Tax Free Exchanges

Tax-Free Exchanges: Helping sellers avoid a big pitfall

Most people know that home sellers, regardless of age, may pocket $250,000 tax free if single and $500,000 if a married couple when they sell their homes as long as they’ve had the home for two full years as their principal residence.

What is not always common knowledge is that you can do the same thing with investment property, and you don’t have to be a big-time wheeler-dealer to play. In fact, most tax-free exchange specialists say their typical customer is a 50-year old with two or three rentals or a retired couple who merely want to keep the family home as an investment – not exactly the connotation of “rich” as defined by American business.

This trading process is called a 1031 Delayed Exchange, or Starker Exchange. It is named after T.J. Starker, an Oregon man who made a deal with Crown Zellerbach in 1967 to exchange some of his forested property for some “suitable” future property. That agreement ended up in court. Starker’s battle was the basis for congressional approval of delayed exchanges.

And, the Starker move is not really a true exchange at all. It is the process of rolling the funds from one property into another without having access to those funds. In doing so, capital gains tax can be deferred. However, make sure you are standing on two confident “property” legs – selling and buying – before you make a move.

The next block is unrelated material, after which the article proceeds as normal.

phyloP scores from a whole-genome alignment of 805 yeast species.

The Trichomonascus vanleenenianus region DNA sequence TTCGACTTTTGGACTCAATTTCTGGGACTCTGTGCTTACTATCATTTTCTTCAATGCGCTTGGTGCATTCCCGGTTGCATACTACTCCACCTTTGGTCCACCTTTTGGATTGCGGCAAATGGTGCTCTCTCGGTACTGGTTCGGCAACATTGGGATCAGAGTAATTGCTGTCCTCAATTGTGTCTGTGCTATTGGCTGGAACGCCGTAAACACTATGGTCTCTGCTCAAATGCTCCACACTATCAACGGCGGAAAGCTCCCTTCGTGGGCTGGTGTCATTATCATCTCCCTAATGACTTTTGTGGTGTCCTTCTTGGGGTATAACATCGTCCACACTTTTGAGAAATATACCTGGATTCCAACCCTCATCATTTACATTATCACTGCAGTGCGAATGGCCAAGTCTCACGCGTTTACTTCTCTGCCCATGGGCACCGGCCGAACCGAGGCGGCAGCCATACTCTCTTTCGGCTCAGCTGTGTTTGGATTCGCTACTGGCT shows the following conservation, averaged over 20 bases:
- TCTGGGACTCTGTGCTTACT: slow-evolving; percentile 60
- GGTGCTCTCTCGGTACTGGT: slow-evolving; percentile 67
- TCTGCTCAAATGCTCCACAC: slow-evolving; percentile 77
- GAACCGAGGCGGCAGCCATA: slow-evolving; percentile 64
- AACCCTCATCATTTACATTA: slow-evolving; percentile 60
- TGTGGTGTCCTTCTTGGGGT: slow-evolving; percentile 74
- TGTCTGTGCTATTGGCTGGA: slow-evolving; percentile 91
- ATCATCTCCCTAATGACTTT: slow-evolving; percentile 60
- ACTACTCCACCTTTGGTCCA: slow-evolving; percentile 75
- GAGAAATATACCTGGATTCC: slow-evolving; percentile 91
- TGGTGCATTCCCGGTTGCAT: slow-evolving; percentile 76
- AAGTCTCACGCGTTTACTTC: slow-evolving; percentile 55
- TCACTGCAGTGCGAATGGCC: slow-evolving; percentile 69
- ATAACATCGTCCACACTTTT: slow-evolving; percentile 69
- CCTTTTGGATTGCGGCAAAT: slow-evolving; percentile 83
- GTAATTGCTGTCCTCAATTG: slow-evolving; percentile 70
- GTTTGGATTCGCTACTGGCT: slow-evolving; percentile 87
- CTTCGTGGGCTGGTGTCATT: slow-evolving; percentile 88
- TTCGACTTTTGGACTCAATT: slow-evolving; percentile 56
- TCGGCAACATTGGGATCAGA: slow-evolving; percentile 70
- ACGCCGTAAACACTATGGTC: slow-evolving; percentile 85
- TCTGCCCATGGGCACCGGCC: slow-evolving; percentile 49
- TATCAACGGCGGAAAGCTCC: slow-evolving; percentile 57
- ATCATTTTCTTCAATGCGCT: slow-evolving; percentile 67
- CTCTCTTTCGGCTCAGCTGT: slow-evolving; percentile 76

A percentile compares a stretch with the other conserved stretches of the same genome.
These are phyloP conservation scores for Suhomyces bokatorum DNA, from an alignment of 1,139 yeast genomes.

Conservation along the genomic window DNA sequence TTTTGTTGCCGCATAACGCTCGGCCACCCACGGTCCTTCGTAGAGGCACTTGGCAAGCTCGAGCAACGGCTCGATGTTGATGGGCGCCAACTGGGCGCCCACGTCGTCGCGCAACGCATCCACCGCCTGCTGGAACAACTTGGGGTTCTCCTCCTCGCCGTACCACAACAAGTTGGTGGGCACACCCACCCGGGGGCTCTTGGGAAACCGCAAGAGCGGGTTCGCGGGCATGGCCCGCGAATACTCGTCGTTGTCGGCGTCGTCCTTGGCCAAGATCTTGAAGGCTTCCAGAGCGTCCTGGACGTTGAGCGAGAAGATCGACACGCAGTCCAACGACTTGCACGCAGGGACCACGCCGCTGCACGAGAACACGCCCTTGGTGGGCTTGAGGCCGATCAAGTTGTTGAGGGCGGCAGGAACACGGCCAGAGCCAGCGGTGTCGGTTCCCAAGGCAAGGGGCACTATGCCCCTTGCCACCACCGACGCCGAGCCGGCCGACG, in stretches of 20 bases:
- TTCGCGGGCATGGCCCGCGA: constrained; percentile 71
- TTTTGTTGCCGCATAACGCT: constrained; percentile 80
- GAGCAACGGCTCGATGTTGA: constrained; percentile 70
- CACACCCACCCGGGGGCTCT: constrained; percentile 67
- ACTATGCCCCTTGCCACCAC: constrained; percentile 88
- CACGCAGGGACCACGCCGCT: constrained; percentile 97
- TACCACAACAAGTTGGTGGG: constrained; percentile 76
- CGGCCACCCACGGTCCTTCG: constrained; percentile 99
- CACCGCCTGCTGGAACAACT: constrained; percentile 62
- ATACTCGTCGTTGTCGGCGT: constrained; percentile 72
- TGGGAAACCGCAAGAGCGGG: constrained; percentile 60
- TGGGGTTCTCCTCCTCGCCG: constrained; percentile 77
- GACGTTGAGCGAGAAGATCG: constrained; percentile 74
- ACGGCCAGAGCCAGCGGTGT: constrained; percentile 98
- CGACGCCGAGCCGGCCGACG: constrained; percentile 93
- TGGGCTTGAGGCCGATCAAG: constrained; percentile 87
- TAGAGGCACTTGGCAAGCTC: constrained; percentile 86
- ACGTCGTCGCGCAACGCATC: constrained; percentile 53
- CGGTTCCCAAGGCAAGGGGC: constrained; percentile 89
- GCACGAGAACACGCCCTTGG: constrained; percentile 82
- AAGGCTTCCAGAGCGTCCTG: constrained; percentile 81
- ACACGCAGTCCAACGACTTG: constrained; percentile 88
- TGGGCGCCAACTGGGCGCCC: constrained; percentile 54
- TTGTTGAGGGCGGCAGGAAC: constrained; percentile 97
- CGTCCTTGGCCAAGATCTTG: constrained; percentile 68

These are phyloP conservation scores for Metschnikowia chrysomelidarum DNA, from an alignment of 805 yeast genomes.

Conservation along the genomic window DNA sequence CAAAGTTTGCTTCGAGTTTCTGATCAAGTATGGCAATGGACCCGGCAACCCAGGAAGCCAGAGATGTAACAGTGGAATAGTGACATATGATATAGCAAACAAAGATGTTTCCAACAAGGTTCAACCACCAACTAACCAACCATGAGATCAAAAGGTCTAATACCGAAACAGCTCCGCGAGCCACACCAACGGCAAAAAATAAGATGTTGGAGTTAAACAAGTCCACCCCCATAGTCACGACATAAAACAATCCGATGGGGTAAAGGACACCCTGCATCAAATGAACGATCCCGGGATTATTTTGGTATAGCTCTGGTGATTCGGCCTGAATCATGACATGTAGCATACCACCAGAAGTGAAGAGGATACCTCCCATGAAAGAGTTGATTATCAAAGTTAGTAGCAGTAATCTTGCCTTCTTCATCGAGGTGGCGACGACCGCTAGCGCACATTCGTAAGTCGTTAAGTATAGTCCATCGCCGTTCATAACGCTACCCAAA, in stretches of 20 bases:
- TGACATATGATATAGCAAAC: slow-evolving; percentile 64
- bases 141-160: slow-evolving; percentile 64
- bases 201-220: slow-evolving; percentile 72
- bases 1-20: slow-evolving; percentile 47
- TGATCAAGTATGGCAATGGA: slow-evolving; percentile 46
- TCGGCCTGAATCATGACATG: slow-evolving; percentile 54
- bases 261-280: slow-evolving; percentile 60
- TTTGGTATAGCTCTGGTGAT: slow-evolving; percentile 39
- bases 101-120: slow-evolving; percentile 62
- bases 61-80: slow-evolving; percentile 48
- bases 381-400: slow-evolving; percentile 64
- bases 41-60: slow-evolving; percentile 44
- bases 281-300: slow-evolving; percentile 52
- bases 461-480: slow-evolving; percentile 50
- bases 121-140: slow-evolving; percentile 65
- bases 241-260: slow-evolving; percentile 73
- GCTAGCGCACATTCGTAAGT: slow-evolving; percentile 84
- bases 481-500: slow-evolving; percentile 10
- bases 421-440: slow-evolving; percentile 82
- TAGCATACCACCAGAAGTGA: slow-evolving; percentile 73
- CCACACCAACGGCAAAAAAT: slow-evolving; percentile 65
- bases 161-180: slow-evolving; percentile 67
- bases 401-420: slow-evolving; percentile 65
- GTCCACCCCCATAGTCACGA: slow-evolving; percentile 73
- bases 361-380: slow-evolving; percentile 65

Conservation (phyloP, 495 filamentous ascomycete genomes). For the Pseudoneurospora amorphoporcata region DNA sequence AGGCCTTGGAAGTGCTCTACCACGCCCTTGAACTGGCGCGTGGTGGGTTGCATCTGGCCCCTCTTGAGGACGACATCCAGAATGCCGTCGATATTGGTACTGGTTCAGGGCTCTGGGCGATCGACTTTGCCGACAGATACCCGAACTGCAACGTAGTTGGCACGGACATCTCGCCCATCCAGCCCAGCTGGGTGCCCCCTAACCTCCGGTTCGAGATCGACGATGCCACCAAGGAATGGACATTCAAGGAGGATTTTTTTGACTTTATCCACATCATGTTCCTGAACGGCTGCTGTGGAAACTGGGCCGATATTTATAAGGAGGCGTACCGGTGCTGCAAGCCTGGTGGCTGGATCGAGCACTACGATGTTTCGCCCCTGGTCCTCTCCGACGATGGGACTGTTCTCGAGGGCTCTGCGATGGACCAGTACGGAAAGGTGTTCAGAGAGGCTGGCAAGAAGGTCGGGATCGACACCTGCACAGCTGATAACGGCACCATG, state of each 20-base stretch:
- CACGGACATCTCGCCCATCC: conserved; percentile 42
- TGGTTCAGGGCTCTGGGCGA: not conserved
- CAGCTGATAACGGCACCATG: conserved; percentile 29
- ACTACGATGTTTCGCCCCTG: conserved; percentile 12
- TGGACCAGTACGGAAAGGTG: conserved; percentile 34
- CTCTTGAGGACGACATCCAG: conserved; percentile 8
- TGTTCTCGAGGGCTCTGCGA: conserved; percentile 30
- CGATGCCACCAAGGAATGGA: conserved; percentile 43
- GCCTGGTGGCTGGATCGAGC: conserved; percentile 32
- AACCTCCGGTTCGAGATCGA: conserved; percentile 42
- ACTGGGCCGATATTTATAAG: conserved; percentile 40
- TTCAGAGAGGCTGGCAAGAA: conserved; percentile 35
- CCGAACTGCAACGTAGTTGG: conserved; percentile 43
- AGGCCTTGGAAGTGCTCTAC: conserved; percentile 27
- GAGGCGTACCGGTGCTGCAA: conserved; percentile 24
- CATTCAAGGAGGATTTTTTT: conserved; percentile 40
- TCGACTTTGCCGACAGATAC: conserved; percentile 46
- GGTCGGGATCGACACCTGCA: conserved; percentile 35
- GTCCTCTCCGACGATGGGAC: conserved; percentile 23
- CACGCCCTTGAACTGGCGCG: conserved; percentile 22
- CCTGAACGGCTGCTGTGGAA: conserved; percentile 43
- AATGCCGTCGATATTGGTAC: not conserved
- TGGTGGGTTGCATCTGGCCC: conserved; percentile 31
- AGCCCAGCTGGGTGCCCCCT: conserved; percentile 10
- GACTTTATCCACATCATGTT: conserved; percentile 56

Consider this sad tale:

A Seattle man was attempting to complete a 1031 exchange. He had met two of the three most important keys to the exchange – identify properties of equal or greater value and within a 45-day window of the sale of the first property. The problem became the third key – closing on the property within 180 days of the sale of the first property.

All three of the properties the man had identified had been sold to higher bidders. The cash from the sale of his original home was tied up for 180 days because he had started the exchange process by hiring a facilitator to handle the exchange. He ended up paying a huge capital gain because he missed the

180-day deadline.

Identifying the replacement properties within the 45-day time limit seems to be the difficult leg, but the most challenging part often is getting the transaction to the closing table. And, you can’t make a 1031 exchange stand up on just one leg.

One more word of caution: Even though federal capital gains tax is avoided in the swap, most states will charge sales tax, sometimes known as “excise tax” on both properties even though no cash was exchanged. That’s because “consideration” was given in both deals. Consideration does not have to be cash – it can be another property.

Remind your seller to plan on paying at least some tax – even in a rental home.